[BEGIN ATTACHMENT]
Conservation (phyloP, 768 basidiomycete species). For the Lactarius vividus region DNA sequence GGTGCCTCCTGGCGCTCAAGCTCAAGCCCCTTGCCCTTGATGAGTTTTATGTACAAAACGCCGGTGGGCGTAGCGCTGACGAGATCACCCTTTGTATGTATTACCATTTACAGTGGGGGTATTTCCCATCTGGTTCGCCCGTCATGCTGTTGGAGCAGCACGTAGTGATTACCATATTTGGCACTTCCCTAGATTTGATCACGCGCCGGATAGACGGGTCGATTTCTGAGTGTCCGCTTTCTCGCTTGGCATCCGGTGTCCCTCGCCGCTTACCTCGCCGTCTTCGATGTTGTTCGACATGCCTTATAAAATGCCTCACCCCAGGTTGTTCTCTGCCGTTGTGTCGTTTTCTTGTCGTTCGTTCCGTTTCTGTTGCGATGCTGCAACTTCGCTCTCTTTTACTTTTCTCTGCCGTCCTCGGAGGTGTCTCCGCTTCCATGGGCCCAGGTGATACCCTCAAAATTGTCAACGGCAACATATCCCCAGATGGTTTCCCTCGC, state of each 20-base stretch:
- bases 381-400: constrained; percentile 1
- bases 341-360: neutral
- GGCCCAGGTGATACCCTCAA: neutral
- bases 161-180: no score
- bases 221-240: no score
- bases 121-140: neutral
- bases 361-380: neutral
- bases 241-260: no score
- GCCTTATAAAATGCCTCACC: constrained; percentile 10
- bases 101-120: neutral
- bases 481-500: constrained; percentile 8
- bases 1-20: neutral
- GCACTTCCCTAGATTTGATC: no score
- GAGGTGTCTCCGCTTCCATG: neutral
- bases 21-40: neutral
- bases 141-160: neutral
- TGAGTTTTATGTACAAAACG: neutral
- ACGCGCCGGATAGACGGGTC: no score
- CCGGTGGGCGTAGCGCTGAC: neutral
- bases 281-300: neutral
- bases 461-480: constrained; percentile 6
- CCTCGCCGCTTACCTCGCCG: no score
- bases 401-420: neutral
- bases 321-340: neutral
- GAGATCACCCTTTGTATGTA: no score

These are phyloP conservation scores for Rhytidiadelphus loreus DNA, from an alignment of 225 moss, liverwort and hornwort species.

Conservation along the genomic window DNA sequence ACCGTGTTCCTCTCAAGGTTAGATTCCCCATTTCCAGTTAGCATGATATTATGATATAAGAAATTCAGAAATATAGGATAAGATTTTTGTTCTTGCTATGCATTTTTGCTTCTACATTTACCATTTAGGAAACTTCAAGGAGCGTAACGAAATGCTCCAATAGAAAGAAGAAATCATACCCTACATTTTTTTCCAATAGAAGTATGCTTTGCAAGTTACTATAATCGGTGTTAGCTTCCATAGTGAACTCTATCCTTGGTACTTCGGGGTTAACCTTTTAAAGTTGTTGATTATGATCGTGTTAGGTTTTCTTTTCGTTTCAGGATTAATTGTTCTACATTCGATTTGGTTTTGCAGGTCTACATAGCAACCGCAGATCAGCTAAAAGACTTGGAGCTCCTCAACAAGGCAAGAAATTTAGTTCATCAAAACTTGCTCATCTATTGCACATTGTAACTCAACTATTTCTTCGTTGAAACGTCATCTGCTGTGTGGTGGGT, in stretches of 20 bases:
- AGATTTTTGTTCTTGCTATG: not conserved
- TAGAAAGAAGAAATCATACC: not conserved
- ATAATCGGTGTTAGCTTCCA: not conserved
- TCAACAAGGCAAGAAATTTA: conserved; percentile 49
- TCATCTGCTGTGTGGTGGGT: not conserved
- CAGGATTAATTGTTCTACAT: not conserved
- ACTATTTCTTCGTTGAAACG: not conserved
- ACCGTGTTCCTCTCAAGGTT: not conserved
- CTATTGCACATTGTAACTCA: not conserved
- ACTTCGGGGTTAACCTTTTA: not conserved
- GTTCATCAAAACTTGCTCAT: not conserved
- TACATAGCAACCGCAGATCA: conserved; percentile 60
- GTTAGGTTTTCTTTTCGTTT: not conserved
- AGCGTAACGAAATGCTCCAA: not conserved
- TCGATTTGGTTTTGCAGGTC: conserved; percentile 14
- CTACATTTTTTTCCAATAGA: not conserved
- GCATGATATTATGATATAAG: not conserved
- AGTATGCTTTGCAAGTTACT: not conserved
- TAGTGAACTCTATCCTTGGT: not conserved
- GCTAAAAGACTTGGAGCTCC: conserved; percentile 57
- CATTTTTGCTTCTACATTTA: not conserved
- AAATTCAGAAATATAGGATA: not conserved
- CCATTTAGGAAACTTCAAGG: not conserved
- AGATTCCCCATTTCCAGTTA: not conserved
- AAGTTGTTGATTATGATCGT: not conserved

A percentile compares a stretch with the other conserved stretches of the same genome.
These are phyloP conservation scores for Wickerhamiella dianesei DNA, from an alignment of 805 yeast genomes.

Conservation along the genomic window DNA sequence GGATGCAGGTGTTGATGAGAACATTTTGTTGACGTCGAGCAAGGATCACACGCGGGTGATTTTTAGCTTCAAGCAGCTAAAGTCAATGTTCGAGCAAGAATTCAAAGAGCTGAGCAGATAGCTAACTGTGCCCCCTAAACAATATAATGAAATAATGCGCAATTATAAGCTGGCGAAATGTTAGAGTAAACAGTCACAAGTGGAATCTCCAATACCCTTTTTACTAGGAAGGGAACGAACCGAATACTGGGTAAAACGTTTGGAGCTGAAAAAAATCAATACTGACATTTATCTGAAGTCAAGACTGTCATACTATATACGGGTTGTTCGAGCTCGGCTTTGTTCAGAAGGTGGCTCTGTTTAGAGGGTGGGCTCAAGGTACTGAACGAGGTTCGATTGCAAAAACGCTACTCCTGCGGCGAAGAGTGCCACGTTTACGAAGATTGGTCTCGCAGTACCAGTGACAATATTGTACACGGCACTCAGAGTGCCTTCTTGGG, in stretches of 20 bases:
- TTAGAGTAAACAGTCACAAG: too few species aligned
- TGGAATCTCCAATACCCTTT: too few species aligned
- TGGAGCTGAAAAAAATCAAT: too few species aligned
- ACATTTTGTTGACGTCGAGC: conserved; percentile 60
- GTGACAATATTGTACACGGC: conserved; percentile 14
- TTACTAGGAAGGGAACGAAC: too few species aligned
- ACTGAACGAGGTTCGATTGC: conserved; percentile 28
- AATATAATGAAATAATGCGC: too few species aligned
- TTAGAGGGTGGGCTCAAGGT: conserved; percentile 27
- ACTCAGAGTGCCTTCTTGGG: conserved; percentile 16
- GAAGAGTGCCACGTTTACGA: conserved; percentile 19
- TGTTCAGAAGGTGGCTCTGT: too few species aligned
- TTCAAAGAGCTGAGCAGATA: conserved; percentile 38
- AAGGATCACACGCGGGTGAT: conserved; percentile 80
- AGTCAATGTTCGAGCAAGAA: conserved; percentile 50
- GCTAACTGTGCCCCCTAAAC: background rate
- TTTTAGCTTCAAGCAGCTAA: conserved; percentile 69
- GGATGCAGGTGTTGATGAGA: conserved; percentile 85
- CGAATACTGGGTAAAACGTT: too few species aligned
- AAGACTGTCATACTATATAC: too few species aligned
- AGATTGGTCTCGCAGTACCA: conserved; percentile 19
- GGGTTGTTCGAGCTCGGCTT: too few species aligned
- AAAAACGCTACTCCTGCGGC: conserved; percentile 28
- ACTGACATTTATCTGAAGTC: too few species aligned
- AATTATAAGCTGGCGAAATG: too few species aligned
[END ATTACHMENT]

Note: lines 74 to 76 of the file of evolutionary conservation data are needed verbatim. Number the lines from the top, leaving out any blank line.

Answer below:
- GGATGCAGGTGTTGATGAGA: conserved; percentile 85
- CGAATACTGGGTAAAACGTT: too few species aligned
- AAGACTGTCATACTATATAC: too few species aligned